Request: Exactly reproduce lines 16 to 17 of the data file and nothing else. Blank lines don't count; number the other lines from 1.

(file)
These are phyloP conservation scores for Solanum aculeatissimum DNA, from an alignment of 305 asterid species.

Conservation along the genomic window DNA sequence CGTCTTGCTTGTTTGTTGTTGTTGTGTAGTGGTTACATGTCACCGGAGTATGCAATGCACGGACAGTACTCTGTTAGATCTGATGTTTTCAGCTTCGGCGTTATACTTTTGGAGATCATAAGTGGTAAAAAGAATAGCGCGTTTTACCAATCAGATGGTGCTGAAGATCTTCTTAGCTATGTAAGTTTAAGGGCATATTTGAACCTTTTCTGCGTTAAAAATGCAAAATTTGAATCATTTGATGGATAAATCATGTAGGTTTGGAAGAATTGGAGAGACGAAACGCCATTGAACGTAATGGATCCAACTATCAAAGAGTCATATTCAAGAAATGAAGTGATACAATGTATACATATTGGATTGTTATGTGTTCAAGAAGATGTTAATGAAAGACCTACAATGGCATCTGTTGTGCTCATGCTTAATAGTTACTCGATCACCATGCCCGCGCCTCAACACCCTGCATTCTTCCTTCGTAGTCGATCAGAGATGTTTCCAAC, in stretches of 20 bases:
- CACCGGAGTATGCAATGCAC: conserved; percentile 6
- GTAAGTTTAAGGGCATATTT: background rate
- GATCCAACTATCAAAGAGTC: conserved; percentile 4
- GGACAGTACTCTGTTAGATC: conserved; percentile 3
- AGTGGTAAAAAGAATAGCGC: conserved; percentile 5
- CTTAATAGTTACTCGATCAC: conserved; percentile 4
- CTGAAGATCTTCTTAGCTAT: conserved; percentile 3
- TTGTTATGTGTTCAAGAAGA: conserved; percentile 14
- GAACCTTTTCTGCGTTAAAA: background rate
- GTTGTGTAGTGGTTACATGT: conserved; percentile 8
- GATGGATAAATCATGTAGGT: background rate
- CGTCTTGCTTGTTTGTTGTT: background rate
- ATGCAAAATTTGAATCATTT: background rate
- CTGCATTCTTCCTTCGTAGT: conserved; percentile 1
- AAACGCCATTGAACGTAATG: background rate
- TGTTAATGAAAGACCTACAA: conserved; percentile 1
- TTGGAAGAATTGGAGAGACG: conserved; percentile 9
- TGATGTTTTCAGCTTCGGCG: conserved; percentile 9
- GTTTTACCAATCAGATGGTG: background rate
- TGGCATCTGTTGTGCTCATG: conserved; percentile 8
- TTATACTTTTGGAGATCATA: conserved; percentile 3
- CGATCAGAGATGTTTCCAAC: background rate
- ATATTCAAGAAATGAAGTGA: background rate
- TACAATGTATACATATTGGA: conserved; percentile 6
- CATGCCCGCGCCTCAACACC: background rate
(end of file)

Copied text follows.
- CTGCATTCTTCCTTCGTAGT: conserved; percentile 1
- AAACGCCATTGAACGTAATG: background rate